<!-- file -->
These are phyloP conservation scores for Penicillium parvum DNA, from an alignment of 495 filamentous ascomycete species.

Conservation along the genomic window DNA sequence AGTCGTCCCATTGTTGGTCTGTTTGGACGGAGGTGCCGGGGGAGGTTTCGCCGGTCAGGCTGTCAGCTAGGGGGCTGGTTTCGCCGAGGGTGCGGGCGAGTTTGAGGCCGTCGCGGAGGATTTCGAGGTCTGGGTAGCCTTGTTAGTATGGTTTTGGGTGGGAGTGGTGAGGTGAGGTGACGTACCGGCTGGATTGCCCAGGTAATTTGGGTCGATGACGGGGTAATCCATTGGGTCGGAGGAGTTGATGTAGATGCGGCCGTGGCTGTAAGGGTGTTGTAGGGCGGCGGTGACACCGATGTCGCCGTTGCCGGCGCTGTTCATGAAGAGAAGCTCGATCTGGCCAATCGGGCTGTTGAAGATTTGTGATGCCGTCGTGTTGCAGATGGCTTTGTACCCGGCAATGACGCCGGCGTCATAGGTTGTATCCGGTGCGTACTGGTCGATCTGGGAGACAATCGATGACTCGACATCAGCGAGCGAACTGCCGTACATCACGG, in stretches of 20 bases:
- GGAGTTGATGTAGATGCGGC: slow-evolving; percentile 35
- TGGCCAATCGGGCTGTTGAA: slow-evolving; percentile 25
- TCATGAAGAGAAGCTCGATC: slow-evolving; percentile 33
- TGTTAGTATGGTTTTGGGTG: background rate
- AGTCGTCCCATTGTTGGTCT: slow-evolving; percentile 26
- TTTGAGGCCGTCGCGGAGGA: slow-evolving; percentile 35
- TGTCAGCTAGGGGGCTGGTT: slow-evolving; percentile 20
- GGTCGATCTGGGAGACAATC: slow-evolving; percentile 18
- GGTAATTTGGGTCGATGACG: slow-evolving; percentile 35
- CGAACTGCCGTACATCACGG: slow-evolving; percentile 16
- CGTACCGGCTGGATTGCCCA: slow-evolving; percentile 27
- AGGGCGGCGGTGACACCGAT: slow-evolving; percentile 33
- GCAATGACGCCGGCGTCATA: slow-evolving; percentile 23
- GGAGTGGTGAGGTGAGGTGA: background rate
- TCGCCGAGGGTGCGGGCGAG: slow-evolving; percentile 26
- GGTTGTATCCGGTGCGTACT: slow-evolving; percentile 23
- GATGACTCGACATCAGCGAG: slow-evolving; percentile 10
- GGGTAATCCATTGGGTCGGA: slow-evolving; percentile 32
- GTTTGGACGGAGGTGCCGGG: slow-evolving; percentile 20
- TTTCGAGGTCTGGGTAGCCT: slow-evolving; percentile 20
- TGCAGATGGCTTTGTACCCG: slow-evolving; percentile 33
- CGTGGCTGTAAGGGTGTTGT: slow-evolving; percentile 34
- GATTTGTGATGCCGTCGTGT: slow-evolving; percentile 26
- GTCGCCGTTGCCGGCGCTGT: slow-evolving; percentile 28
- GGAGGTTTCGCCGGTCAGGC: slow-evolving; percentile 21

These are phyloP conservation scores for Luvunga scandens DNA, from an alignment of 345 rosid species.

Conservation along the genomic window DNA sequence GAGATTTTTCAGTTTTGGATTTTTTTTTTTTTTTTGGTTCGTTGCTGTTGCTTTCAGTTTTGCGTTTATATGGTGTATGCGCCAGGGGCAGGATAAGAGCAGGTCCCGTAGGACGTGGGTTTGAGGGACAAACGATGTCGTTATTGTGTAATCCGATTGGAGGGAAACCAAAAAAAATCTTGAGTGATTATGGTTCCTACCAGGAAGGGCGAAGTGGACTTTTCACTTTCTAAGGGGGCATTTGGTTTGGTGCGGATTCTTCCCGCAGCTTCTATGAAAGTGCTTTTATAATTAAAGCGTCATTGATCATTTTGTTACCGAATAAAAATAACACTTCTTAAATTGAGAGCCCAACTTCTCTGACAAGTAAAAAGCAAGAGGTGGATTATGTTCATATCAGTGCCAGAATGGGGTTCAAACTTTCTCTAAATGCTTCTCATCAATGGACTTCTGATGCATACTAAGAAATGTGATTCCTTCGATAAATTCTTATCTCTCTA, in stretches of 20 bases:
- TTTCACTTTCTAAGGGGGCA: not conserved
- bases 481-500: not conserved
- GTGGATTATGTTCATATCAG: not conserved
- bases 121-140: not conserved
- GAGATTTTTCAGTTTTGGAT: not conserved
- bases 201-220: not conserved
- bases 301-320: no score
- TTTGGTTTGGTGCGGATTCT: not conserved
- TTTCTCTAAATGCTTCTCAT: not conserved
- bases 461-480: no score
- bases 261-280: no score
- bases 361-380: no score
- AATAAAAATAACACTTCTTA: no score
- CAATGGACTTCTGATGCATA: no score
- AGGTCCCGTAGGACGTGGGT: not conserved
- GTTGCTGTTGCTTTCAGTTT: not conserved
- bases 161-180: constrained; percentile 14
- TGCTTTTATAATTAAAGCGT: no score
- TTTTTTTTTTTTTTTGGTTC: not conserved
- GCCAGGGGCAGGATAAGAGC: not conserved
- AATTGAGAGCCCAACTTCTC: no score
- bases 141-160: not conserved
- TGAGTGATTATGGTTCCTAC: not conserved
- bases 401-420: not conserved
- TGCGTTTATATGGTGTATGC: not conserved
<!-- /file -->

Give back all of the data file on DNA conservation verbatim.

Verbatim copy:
These are phyloP conservation scores for Penicillium parvum DNA, from an alignment of 495 filamentous ascomycete species.

Conservation along the genomic window DNA sequence AGTCGTCCCATTGTTGGTCTGTTTGGACGGAGGTGCCGGGGGAGGTTTCGCCGGTCAGGCTGTCAGCTAGGGGGCTGGTTTCGCCGAGGGTGCGGGCGAGTTTGAGGCCGTCGCGGAGGATTTCGAGGTCTGGGTAGCCTTGTTAGTATGGTTTTGGGTGGGAGTGGTGAGGTGAGGTGACGTACCGGCTGGATTGCCCAGGTAATTTGGGTCGATGACGGGGTAATCCATTGGGTCGGAGGAGTTGATGTAGATGCGGCCGTGGCTGTAAGGGTGTTGTAGGGCGGCGGTGACACCGATGTCGCCGTTGCCGGCGCTGTTCATGAAGAGAAGCTCGATCTGGCCAATCGGGCTGTTGAAGATTTGTGATGCCGTCGTGTTGCAGATGGCTTTGTACCCGGCAATGACGCCGGCGTCATAGGTTGTATCCGGTGCGTACTGGTCGATCTGGGAGACAATCGATGACTCGACATCAGCGAGCGAACTGCCGTACATCACGG, in stretches of 20 bases:
- GGAGTTGATGTAGATGCGGC: slow-evolving; percentile 35
- TGGCCAATCGGGCTGTTGAA: slow-evolving; percentile 25
- TCATGAAGAGAAGCTCGATC: slow-evolving; percentile 33
- TGTTAGTATGGTTTTGGGTG: background rate
- AGTCGTCCCATTGTTGGTCT: slow-evolving; percentile 26
- TTTGAGGCCGTCGCGGAGGA: slow-evolving; percentile 35
- TGTCAGCTAGGGGGCTGGTT: slow-evolving; percentile 20
- GGTCGATCTGGGAGACAATC: slow-evolving; percentile 18
- GGTAATTTGGGTCGATGACG: slow-evolving; percentile 35
- CGAACTGCCGTACATCACGG: slow-evolving; percentile 16
- CGTACCGGCTGGATTGCCCA: slow-evolving; percentile 27
- AGGGCGGCGGTGACACCGAT: slow-evolving; percentile 33
- GCAATGACGCCGGCGTCATA: slow-evolving; percentile 23
- GGAGTGGTGAGGTGAGGTGA: background rate
- TCGCCGAGGGTGCGGGCGAG: slow-evolving; percentile 26
- GGTTGTATCCGGTGCGTACT: slow-evolving; percentile 23
- GATGACTCGACATCAGCGAG: slow-evolving; percentile 10
- GGGTAATCCATTGGGTCGGA: slow-evolving; percentile 32
- GTTTGGACGGAGGTGCCGGG: slow-evolving; percentile 20
- TTTCGAGGTCTGGGTAGCCT: slow-evolving; percentile 20
- TGCAGATGGCTTTGTACCCG: slow-evolving; percentile 33
- CGTGGCTGTAAGGGTGTTGT: slow-evolving; percentile 34
- GATTTGTGATGCCGTCGTGT: slow-evolving; percentile 26
- GTCGCCGTTGCCGGCGCTGT: slow-evolving; percentile 28
- GGAGGTTTCGCCGGTCAGGC: slow-evolving; percentile 21

These are phyloP conservation scores for Luvunga scandens DNA, from an alignment of 345 rosid species.

Conservation along the genomic window DNA sequence GAGATTTTTCAGTTTTGGATTTTTTTTTTTTTTTTGGTTCGTTGCTGTTGCTTTCAGTTTTGCGTTTATATGGTGTATGCGCCAGGGGCAGGATAAGAGCAGGTCCCGTAGGACGTGGGTTTGAGGGACAAACGATGTCGTTATTGTGTAATCCGATTGGAGGGAAACCAAAAAAAATCTTGAGTGATTATGGTTCCTACCAGGAAGGGCGAAGTGGACTTTTCACTTTCTAAGGGGGCATTTGGTTTGGTGCGGATTCTTCCCGCAGCTTCTATGAAAGTGCTTTTATAATTAAAGCGTCATTGATCATTTTGTTACCGAATAAAAATAACACTTCTTAAATTGAGAGCCCAACTTCTCTGACAAGTAAAAAGCAAGAGGTGGATTATGTTCATATCAGTGCCAGAATGGGGTTCAAACTTTCTCTAAATGCTTCTCATCAATGGACTTCTGATGCATACTAAGAAATGTGATTCCTTCGATAAATTCTTATCTCTCTA, in stretches of 20 bases:
- TTTCACTTTCTAAGGGGGCA: not conserved
- bases 481-500: not conserved
- GTGGATTATGTTCATATCAG: not conserved
- bases 121-140: not conserved
- GAGATTTTTCAGTTTTGGAT: not conserved
- bases 201-220: not conserved
- bases 301-320: no score
- TTTGGTTTGGTGCGGATTCT: not conserved
- TTTCTCTAAATGCTTCTCAT: not conserved
- bases 461-480: no score
- bases 261-280: no score
- bases 361-380: no score
- AATAAAAATAACACTTCTTA: no score
- CAATGGACTTCTGATGCATA: no score
- AGGTCCCGTAGGACGTGGGT: not conserved
- GTTGCTGTTGCTTTCAGTTT: not conserved
- bases 161-180: constrained; percentile 14
- TGCTTTTATAATTAAAGCGT: no score
- TTTTTTTTTTTTTTTGGTTC: not conserved
- GCCAGGGGCAGGATAAGAGC: not conserved
- AATTGAGAGCCCAACTTCTC: no score
- bases 141-160: not conserved
- TGAGTGATTATGGTTCCTAC: not conserved
- bases 401-420: not conserved
- TGCGTTTATATGGTGTATGC: not conserved